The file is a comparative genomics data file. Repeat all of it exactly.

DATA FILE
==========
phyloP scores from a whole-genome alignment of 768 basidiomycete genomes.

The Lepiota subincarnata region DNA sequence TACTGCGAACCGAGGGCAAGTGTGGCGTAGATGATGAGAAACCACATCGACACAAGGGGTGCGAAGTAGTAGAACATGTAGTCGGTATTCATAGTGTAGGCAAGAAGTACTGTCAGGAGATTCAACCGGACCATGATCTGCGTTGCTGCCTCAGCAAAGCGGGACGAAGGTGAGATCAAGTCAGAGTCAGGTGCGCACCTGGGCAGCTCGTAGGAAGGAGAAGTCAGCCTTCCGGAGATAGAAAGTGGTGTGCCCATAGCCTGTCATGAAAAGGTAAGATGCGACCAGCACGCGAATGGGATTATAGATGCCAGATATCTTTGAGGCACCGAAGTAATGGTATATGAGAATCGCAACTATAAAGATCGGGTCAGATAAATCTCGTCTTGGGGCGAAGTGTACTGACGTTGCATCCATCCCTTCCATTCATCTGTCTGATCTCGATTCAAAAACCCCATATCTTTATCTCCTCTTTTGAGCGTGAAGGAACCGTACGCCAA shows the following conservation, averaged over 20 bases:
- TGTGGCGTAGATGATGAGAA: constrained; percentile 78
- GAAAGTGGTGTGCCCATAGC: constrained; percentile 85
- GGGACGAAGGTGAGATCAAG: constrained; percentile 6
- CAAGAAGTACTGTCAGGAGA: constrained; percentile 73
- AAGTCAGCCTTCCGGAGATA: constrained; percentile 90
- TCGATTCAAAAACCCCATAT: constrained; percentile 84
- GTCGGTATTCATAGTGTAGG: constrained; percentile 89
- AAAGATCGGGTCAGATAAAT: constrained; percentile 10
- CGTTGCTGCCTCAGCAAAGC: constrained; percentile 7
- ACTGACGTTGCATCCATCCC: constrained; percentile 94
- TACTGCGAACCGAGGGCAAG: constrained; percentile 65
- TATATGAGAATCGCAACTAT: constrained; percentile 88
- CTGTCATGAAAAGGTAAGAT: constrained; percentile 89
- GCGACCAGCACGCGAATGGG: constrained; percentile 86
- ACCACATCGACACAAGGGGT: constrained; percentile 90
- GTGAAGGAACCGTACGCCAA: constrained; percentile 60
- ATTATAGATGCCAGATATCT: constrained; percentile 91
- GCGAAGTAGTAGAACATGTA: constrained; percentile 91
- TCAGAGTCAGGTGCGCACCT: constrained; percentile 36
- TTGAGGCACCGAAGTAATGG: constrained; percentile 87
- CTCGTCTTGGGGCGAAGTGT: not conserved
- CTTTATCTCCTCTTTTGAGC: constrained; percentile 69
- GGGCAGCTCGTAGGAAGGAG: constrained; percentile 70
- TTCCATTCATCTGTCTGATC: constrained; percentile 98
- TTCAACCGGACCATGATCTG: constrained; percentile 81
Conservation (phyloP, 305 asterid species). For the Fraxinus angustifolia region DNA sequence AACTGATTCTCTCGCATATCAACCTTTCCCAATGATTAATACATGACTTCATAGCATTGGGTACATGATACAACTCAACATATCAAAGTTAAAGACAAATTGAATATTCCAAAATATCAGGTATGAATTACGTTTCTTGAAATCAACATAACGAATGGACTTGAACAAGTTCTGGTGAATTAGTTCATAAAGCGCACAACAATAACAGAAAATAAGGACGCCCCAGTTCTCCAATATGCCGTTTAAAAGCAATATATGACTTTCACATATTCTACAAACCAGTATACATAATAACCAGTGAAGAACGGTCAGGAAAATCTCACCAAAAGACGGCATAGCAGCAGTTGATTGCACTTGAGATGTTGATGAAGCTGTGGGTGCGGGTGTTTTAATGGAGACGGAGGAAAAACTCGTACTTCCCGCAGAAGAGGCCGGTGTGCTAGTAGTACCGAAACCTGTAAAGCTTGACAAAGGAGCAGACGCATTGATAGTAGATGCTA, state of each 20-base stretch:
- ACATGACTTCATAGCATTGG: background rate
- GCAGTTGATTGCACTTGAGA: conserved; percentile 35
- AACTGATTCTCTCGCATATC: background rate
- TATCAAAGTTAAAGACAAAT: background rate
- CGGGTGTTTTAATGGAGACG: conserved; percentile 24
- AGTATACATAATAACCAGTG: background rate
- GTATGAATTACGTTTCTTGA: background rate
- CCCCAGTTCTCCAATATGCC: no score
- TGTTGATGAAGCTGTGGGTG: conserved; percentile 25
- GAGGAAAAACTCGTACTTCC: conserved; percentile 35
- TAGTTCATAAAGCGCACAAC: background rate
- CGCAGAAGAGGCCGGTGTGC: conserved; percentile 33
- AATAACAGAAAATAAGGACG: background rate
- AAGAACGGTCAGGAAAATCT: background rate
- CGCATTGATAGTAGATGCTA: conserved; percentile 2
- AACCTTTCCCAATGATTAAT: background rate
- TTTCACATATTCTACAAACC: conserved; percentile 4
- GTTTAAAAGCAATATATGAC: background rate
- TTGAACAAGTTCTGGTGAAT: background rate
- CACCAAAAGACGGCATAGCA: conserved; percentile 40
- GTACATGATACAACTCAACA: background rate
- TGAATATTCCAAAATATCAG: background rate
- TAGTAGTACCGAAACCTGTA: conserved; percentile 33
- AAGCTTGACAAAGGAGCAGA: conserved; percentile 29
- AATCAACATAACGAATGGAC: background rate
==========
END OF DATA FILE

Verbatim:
phyloP scores from a whole-genome alignment of 768 basidiomycete genomes.

The Lepiota subincarnata region DNA sequence TACTGCGAACCGAGGGCAAGTGTGGCGTAGATGATGAGAAACCACATCGACACAAGGGGTGCGAAGTAGTAGAACATGTAGTCGGTATTCATAGTGTAGGCAAGAAGTACTGTCAGGAGATTCAACCGGACCATGATCTGCGTTGCTGCCTCAGCAAAGCGGGACGAAGGTGAGATCAAGTCAGAGTCAGGTGCGCACCTGGGCAGCTCGTAGGAAGGAGAAGTCAGCCTTCCGGAGATAGAAAGTGGTGTGCCCATAGCCTGTCATGAAAAGGTAAGATGCGACCAGCACGCGAATGGGATTATAGATGCCAGATATCTTTGAGGCACCGAAGTAATGGTATATGAGAATCGCAACTATAAAGATCGGGTCAGATAAATCTCGTCTTGGGGCGAAGTGTACTGACGTTGCATCCATCCCTTCCATTCATCTGTCTGATCTCGATTCAAAAACCCCATATCTTTATCTCCTCTTTTGAGCGTGAAGGAACCGTACGCCAA shows the following conservation, averaged over 20 bases:
- TGTGGCGTAGATGATGAGAA: constrained; percentile 78
- GAAAGTGGTGTGCCCATAGC: constrained; percentile 85
- GGGACGAAGGTGAGATCAAG: constrained; percentile 6
- CAAGAAGTACTGTCAGGAGA: constrained; percentile 73
- AAGTCAGCCTTCCGGAGATA: constrained; percentile 90
- TCGATTCAAAAACCCCATAT: constrained; percentile 84
- GTCGGTATTCATAGTGTAGG: constrained; percentile 89
- AAAGATCGGGTCAGATAAAT: constrained; percentile 10
- CGTTGCTGCCTCAGCAAAGC: constrained; percentile 7
- ACTGACGTTGCATCCATCCC: constrained; percentile 94
- TACTGCGAACCGAGGGCAAG: constrained; percentile 65
- TATATGAGAATCGCAACTAT: constrained; percentile 88
- CTGTCATGAAAAGGTAAGAT: constrained; percentile 89
- GCGACCAGCACGCGAATGGG: constrained; percentile 86
- ACCACATCGACACAAGGGGT: constrained; percentile 90
- GTGAAGGAACCGTACGCCAA: constrained; percentile 60
- ATTATAGATGCCAGATATCT: constrained; percentile 91
- GCGAAGTAGTAGAACATGTA: constrained; percentile 91
- TCAGAGTCAGGTGCGCACCT: constrained; percentile 36
- TTGAGGCACCGAAGTAATGG: constrained; percentile 87
- CTCGTCTTGGGGCGAAGTGT: not conserved
- CTTTATCTCCTCTTTTGAGC: constrained; percentile 69
- GGGCAGCTCGTAGGAAGGAG: constrained; percentile 70
- TTCCATTCATCTGTCTGATC: constrained; percentile 98
- TTCAACCGGACCATGATCTG: constrained; percentile 81
Conservation (phyloP, 305 asterid species). For the Fraxinus angustifolia region DNA sequence AACTGATTCTCTCGCATATCAACCTTTCCCAATGATTAATACATGACTTCATAGCATTGGGTACATGATACAACTCAACATATCAAAGTTAAAGACAAATTGAATATTCCAAAATATCAGGTATGAATTACGTTTCTTGAAATCAACATAACGAATGGACTTGAACAAGTTCTGGTGAATTAGTTCATAAAGCGCACAACAATAACAGAAAATAAGGACGCCCCAGTTCTCCAATATGCCGTTTAAAAGCAATATATGACTTTCACATATTCTACAAACCAGTATACATAATAACCAGTGAAGAACGGTCAGGAAAATCTCACCAAAAGACGGCATAGCAGCAGTTGATTGCACTTGAGATGTTGATGAAGCTGTGGGTGCGGGTGTTTTAATGGAGACGGAGGAAAAACTCGTACTTCCCGCAGAAGAGGCCGGTGTGCTAGTAGTACCGAAACCTGTAAAGCTTGACAAAGGAGCAGACGCATTGATAGTAGATGCTA, state of each 20-base stretch:
- ACATGACTTCATAGCATTGG: background rate
- GCAGTTGATTGCACTTGAGA: conserved; percentile 35
- AACTGATTCTCTCGCATATC: background rate
- TATCAAAGTTAAAGACAAAT: background rate
- CGGGTGTTTTAATGGAGACG: conserved; percentile 24
- AGTATACATAATAACCAGTG: background rate
- GTATGAATTACGTTTCTTGA: background rate
- CCCCAGTTCTCCAATATGCC: no score
- TGTTGATGAAGCTGTGGGTG: conserved; percentile 25
- GAGGAAAAACTCGTACTTCC: conserved; percentile 35
- TAGTTCATAAAGCGCACAAC: background rate
- CGCAGAAGAGGCCGGTGTGC: conserved; percentile 33
- AATAACAGAAAATAAGGACG: background rate
- AAGAACGGTCAGGAAAATCT: background rate
- CGCATTGATAGTAGATGCTA: conserved; percentile 2
- AACCTTTCCCAATGATTAAT: background rate
- TTTCACATATTCTACAAACC: conserved; percentile 4
- GTTTAAAAGCAATATATGAC: background rate
- TTGAACAAGTTCTGGTGAAT: background rate
- CACCAAAAGACGGCATAGCA: conserved; percentile 40
- GTACATGATACAACTCAACA: background rate
- TGAATATTCCAAAATATCAG: background rate
- TAGTAGTACCGAAACCTGTA: conserved; percentile 33
- AAGCTTGACAAAGGAGCAGA: conserved; percentile 29
- AATCAACATAACGAATGGAC: background rate